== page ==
Economic Energy Efficiency

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Six Ways to Find the Best Energy Efficient Lighting

Using energy saving lighting is a great way to save money and be environmentally conscious at the same time. However, the average Coloradan consumer might not know how to find the best and most appropriate energy-efficient lighting choices for the home. But, it is not difficult. Following are six ways to find the best energy efficient lighting.

 

© Igarts - Fotolia.com1. Conduct research

 

Conducting research is a great way to find the right energy-efficient lighting to fit your needs. There is lots of information available at your fingertips. Conducting a few simple Internet searches can help you learn more about the various types of lighting available and their differences.

 

Scheduling a home or office energy audit is an effective way to find out which lighting is most efficient and other ways to make your property more energy-efficient. This can help preserve natural resources and reduce the cost of your monthly utility bills.

 

2. Know the difference between the lighting choices

 

Each of the several types of light bulbs has a different purpose. When you are choosing the right energy-efficient lighting, you need to know the best bulb for the job. Incandescent lights are what people recognize as light bulbs. They burn hot and are not energy-efficient. They are becoming increasingly difficult to find, as they are being phased out of the market. Halogen bulbs provide lighting that is the closest to natural sunlight. They are slightly more expensive than incandescent lights and burn at a high temperature. They are ideal for under-cabinet lighting and pendant lights and recessed cans.

 

Fluorescent lights provide flat, cold light that has a bluish tint and can be harsh. They are ideal for lighting large areas such as basements and attics. Compact florescent bulbs (CFLs) are the spiral-shaped bulbs that are gaining in popularity. They can consume ¼ the energy of incandescent bulbs and last ten times longer. They can be used anywhere incandescent bulbs are used. Light emitting diode (LED) lights are energy-efficient and long lasting. They supply directional light but not diffused light. They are ideal for under-counter task lighting.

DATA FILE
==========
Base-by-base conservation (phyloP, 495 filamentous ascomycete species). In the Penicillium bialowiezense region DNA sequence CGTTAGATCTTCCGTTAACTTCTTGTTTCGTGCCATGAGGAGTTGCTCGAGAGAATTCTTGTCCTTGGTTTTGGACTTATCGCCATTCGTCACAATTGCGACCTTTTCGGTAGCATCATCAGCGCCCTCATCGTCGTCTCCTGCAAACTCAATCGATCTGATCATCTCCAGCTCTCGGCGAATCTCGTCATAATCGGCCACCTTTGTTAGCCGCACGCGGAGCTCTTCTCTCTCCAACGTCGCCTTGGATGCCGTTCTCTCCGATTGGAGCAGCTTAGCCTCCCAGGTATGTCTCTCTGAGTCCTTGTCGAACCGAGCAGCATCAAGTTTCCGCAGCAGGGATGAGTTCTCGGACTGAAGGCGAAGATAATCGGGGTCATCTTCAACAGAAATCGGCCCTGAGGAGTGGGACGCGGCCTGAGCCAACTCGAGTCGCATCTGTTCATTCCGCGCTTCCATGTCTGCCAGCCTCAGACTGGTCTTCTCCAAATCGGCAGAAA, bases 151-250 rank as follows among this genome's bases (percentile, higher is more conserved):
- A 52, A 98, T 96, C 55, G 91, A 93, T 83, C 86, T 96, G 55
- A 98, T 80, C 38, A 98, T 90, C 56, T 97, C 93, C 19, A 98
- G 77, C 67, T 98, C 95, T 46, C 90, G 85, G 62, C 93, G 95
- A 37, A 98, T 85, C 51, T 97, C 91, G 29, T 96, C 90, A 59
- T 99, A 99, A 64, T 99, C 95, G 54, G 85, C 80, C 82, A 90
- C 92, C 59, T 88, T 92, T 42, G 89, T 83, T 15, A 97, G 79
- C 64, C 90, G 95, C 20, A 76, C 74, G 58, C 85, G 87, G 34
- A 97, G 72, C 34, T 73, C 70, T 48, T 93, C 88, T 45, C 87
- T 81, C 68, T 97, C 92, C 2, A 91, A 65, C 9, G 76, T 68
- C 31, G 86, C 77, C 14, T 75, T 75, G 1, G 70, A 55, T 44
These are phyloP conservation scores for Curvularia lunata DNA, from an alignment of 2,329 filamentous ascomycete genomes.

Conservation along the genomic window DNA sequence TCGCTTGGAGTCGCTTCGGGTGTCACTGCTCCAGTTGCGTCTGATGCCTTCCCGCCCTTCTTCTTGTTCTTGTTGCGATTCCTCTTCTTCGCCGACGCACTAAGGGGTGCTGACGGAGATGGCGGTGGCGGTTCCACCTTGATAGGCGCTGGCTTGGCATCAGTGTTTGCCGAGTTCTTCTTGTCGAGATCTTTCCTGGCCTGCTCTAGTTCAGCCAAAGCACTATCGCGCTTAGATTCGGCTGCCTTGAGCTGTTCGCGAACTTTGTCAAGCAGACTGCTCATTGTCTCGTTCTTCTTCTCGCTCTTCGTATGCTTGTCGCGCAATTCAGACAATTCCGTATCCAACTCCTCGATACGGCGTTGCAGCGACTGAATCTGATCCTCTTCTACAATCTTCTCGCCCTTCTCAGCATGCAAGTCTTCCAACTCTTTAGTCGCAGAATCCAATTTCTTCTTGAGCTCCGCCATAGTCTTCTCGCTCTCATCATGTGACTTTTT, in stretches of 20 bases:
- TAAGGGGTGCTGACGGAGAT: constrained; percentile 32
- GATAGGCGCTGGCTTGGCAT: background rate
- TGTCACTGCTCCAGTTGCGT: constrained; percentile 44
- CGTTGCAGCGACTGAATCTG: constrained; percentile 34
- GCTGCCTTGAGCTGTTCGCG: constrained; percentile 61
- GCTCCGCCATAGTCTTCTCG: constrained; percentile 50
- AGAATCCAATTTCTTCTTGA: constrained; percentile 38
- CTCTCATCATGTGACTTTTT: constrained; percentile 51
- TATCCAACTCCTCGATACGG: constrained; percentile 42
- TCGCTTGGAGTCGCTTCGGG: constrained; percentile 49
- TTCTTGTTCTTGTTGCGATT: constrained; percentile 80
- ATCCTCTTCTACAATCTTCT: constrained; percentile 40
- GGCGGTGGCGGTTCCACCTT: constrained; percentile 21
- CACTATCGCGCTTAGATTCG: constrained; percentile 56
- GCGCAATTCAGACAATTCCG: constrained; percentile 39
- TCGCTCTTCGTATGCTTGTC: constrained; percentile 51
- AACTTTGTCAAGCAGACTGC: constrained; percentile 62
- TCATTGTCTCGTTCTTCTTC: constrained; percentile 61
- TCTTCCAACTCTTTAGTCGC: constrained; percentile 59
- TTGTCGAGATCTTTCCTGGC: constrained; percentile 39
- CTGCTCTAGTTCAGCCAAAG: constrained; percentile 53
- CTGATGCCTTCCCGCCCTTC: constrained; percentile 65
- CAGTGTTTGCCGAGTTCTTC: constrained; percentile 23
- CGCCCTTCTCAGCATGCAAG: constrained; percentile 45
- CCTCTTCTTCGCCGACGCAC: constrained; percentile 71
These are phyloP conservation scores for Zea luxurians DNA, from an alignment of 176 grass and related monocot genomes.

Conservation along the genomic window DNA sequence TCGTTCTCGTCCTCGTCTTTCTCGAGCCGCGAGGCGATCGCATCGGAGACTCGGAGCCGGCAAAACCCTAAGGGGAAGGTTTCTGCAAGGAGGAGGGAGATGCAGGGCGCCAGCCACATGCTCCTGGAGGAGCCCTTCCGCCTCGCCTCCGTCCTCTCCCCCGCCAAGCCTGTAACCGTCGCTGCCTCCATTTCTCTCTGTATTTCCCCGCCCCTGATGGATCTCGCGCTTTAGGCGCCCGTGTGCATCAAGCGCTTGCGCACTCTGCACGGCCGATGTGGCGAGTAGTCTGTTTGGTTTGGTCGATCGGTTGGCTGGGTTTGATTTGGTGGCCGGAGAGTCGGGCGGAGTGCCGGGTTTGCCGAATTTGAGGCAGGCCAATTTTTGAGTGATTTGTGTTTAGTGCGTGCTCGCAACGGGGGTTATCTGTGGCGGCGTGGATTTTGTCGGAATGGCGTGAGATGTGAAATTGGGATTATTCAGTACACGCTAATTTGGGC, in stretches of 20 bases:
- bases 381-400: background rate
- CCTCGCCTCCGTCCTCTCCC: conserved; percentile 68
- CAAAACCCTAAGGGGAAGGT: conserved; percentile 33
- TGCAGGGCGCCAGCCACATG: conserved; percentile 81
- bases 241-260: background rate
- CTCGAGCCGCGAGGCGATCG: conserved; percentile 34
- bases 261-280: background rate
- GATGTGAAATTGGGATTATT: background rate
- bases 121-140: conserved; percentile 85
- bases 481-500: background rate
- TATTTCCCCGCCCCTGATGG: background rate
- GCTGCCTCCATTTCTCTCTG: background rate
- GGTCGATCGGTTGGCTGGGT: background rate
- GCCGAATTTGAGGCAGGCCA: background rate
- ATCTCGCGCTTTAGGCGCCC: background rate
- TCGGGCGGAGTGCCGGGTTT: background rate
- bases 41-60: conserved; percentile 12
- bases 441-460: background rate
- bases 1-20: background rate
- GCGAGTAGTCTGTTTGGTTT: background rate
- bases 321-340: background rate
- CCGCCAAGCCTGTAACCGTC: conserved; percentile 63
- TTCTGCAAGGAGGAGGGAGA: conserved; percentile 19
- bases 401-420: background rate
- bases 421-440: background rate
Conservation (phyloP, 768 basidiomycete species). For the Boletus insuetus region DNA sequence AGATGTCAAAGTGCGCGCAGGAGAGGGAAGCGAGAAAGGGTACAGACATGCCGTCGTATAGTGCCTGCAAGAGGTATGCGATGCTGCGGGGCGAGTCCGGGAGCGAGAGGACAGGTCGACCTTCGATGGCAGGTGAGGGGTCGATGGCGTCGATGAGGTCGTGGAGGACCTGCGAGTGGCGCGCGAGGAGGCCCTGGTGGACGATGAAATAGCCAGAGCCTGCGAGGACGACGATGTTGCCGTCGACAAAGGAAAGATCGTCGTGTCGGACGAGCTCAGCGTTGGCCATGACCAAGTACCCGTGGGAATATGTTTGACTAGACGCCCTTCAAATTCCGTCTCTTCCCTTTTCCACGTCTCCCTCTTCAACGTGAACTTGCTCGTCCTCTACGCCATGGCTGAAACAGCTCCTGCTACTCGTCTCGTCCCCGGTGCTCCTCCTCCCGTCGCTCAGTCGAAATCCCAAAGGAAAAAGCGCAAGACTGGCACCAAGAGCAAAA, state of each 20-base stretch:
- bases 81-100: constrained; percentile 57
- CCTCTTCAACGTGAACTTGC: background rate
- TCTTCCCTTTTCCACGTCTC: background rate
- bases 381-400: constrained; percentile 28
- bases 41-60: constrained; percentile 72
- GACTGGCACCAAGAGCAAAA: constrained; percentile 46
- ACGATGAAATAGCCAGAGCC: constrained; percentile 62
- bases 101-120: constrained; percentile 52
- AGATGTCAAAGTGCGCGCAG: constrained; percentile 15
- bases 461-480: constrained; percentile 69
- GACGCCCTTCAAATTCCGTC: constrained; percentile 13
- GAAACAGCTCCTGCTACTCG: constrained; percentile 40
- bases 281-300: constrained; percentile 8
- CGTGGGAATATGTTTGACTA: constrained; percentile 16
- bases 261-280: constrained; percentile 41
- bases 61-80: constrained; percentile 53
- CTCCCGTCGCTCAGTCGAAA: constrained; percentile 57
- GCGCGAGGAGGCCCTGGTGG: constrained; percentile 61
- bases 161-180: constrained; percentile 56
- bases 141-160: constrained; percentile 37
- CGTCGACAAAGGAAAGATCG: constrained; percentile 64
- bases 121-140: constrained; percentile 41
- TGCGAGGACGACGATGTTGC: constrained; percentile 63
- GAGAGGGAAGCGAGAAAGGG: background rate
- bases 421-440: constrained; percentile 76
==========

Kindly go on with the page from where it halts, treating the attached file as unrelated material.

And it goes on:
3. Pick Energy Star light bulbs

 

Energy Star is an Environmental Protection Agency (EPA) program that is dedicated to helping consumers and businesses save money while protecting the environment at the same time through the best energy efficiency practices. Appliances and light bulbs that have earned the Energy Star symbol are guaranteed to save you both energy and money.

 

According to government Energy Star website, Energy Star light bulbs have the following benefits help consumers save between $30-80 per bulb. They meet strict quality and efficiency standards and their wide variety of shapes and sizes meet multiple needs. Also, they have color temperatures ranging from warm to cool light. You can find Energy Star rated light bulbs at most big box and other retail stores that sell light bulbs.

 

4. Choosing the right light temperature

 

CFL lights come in a variety of light temperature colors that can capture the right need or mood you are seeking. Most CFLs come in warm yellowish colors that are similar to the light emitted from incandescent lights. They also come in cooler colors that emit blue or white light. These tints are ideal for task lighting or reading.

 

The color of the bulbs is rated on the Kelvin scale and is indicated on the packaging. Energy Star suggests the following ranges for specific types of light. A range of 2,700-3,000K for a warmer color appearance, 5,500-4,100 for a bright white light and 5,000-6,500K for a bluer light that is more like daylight.

 

5. Choosing the right bulb shape

 

CFL bulbs come in a variety of sizes to meet the multiple needs of the consumer. Spiral bulbs are the most recognizable type of CFLs. They can replace most 60-150W incandescent light bulbs around the home. Covered A-shaped bulbs combine the efficiency of the spiral bulb with the look of an incandescent bulb. Covered globes are ideal choices for places where the bulb can be seen. Tubed bulbs are ideal for sconces or lamps that have slender covers.Candle bulbs are perfect for decorative uses where the bulb can be seen.

 

Indoor reflector bulbs should be used for ceiling fans or other recessed lighting areas. Outdoor reflector bulbs are made to resist bad weather. And 3-way and dimmer CFLs are specifically designed for their respective types of lighting sources.

 

6. Understand the limitations of CFLs

 

Before switching out all of the lighting in your house to CLFs, you need to be aware of the limitations they have. Being aware of the limitations will save you from any unexpected surprises. CFLs are sensitive to on/off cycling. If the bulbs are switched on and off several times during the day, their lifespan will be reduced. Only use CFLs that are designed for dimmers and 3-way switches in those fixtures. A CFL that is not designated for those specific purposes will not work in those fixtures.

 

If non-outdoor CLFs are being used outside, they must be shaded from the sun. They are not suitable for use as spotlights. They do contain trace amounts of mercury, so they should be handled with care. They also should always be recycled and never thrown away.

     

    Being a knowledgeable consumer is an important part of choosing the best energy-efficient lighting to fit your needs. Being armed with the right information is the best way to save the most amount of money while conserving energy at the same time. Consider scheduling a home or office energy audit to help you learn how to choose the right light bulbs and other energy-saving tips that can help reduce your utility bills.

     

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